Does your print ad pass this 9-point success checklist?

print ad success checklistI’ve always been in love with print ads.

Like radio advertising, print ads are relatively easy to create and place. They offer a simple and elegant platform for selling. And with an endless array of niche publications, you can target prospects better than ever before.

But print advertising can also be expensive. You could buy a house for what you’ll pay for a one-page ad in an AARP publication.

Plus, you generally have to plan and place your ads months in advance. You can’t make last minute changes. So it pays to evaluate your ads carefully before you commit to an advertising schedule.

Here’s a 9-point checklist to help you make sure your ad is good-to-go:

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My “3 bucket strategy” to beat your control

Dean's 3 bucket strategyWant to beat your direct mail or advertising control but don’t know where to begin?

Here’s a strategy I’ve developed over the years that can point you in the right direction.

Simply analyze your control and mentally toss it into one of three “buckets”: Excellent, Good, or Bad.

This will determine whether you should come up with a completely new idea, tinker with your existing control, or trash everything and start from scratch.

Beat an Excellent Control with a Revolutionary Approach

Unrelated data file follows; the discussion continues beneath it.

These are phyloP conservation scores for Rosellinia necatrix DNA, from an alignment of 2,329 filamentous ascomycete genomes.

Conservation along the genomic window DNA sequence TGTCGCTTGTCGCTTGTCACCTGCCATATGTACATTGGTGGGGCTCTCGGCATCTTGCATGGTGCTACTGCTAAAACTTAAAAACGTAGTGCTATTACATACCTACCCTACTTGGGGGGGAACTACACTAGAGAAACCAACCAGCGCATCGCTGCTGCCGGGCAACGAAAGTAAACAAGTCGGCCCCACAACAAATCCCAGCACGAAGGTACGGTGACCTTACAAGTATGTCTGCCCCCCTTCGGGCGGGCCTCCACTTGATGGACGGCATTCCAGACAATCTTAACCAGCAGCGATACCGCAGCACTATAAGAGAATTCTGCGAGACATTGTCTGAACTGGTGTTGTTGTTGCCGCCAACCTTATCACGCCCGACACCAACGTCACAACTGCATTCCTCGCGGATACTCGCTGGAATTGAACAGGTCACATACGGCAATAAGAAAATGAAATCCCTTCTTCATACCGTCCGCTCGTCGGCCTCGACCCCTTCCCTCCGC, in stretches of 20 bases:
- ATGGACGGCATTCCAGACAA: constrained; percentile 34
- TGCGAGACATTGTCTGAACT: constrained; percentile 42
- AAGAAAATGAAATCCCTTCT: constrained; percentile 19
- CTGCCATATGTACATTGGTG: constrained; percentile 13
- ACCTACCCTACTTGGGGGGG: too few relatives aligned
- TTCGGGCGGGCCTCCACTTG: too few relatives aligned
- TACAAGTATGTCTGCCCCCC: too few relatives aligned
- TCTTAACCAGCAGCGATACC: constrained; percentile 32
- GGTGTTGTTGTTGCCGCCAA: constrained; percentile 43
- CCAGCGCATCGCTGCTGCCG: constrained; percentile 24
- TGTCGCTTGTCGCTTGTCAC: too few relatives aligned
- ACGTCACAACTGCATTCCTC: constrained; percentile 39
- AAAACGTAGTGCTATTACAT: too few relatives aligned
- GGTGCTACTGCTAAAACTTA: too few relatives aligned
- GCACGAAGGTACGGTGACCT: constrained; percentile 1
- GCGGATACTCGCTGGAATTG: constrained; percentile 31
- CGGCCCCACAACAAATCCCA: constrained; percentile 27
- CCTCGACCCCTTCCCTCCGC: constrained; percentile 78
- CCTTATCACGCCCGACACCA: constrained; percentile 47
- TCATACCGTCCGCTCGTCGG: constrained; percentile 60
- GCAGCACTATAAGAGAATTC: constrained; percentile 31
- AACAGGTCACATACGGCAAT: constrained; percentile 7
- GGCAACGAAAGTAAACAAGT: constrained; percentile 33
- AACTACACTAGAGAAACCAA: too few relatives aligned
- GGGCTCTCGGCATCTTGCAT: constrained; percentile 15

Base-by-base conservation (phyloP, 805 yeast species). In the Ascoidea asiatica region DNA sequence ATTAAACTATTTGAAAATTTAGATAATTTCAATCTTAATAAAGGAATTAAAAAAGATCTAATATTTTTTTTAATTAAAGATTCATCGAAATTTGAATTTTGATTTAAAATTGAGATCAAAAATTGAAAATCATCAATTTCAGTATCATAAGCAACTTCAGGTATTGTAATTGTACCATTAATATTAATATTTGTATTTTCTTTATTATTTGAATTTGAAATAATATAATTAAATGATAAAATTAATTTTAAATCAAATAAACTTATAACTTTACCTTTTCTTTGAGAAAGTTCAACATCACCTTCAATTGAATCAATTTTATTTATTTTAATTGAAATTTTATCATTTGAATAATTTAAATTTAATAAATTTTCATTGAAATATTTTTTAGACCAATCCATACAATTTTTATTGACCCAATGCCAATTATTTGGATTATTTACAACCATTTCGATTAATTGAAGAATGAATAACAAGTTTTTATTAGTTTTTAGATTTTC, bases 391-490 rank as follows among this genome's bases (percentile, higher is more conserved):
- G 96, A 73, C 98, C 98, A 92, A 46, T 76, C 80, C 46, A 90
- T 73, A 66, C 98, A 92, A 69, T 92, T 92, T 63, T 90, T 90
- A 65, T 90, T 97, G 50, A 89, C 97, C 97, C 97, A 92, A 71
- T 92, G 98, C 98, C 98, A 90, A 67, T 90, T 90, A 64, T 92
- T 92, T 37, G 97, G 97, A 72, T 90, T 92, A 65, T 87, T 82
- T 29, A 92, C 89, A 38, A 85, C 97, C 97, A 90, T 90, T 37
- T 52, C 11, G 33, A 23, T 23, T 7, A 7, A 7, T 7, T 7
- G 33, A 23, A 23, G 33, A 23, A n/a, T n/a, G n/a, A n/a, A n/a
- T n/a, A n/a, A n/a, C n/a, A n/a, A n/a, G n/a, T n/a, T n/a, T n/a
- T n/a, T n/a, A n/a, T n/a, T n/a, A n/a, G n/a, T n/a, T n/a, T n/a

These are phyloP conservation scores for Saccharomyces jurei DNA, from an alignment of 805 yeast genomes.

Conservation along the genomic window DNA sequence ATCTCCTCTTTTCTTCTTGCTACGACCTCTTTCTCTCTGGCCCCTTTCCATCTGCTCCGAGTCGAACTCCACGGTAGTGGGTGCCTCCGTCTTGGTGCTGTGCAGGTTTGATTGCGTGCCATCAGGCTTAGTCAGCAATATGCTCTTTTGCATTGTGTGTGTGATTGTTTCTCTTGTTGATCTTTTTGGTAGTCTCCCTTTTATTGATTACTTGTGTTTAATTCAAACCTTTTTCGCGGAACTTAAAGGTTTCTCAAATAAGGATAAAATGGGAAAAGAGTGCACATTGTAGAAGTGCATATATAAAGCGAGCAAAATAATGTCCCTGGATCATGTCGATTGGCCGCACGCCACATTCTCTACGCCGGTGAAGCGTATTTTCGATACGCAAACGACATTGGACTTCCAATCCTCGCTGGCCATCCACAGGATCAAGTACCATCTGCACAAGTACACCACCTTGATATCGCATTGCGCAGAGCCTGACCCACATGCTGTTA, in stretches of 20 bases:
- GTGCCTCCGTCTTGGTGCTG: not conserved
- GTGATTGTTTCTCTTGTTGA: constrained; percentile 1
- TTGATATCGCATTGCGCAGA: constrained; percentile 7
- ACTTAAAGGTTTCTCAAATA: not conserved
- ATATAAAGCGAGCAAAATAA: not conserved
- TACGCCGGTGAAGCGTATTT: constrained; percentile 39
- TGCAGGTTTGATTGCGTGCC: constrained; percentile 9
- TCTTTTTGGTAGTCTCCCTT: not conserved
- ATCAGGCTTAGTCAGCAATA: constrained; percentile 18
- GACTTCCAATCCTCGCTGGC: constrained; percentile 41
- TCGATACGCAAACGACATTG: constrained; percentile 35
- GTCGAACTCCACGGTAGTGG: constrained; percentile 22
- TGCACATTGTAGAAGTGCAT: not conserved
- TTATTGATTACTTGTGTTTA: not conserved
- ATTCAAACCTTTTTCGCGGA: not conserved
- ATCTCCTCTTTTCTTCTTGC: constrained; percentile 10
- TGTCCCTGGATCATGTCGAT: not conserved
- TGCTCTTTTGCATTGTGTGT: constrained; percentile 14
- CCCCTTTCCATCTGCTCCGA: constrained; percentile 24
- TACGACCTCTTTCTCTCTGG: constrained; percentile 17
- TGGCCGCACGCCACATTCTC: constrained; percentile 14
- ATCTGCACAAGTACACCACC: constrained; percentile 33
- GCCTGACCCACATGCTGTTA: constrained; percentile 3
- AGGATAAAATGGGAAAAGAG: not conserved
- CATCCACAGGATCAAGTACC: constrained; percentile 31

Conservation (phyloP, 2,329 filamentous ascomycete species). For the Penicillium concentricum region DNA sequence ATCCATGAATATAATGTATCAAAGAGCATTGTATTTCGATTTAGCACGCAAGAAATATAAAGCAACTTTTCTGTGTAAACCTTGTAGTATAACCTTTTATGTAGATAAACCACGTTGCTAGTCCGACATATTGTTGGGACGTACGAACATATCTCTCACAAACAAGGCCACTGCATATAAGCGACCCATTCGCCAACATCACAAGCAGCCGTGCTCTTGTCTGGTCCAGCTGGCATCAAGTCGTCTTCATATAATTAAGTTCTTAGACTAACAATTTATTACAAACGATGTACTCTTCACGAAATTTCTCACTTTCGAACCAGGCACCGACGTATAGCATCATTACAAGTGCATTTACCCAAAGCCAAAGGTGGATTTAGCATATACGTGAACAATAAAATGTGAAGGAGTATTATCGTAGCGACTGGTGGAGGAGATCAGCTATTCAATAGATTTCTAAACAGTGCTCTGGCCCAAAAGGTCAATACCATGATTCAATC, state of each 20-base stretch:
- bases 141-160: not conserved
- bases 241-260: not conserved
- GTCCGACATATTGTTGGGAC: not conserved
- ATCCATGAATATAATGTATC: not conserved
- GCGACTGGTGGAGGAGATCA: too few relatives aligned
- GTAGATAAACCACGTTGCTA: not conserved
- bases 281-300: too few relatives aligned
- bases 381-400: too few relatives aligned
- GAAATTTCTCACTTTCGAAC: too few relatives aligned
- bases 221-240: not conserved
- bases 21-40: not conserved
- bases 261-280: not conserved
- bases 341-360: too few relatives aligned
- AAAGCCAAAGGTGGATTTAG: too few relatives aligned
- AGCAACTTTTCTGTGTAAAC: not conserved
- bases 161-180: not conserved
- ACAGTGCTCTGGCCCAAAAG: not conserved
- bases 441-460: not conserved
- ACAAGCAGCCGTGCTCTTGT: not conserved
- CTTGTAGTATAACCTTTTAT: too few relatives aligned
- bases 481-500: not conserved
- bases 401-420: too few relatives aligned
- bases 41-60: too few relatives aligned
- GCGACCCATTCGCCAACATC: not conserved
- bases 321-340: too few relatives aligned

An excellent control is one that makes the right offer, uses the right format, and deftly employs all the right selling techniques. From a purely creative standpoint, it delivers a high-quality message. Most importantly, the numbers indicate it gets a superior response when mailed to the right lists or placed in the right media.

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Notice on spam IRS email now circulating

I have received many calls and messages informing me that an email is circulating with my web address on it. The email appears to be from the IRS.

This email is fraudulent and dangerous. Do not click on the link in the email. The link leads to a site that will attempt to install a virus on your computer.

Please note: The IRS never sends email. They communicate by mail and phone only.

Obviously, the email has nothing to do with me. I am not sending it and I cannot stop it. It appears that the spammer has simply linked to a graphic on my blog. I renamed the graphic to break the link and prevent the email from robbing my site of bandwidth. And now that the link is broken, my website is visible in the email.

I have reported this to my ISP, however they are unable to stop the email from being sent since it is coming from an unknown person at an unknown location.

I suggest that you delete the fraudulent email then empty your deleted email folder. If you are unsure if you’ve been infected, run a scan of your computer with whatever security software you use.

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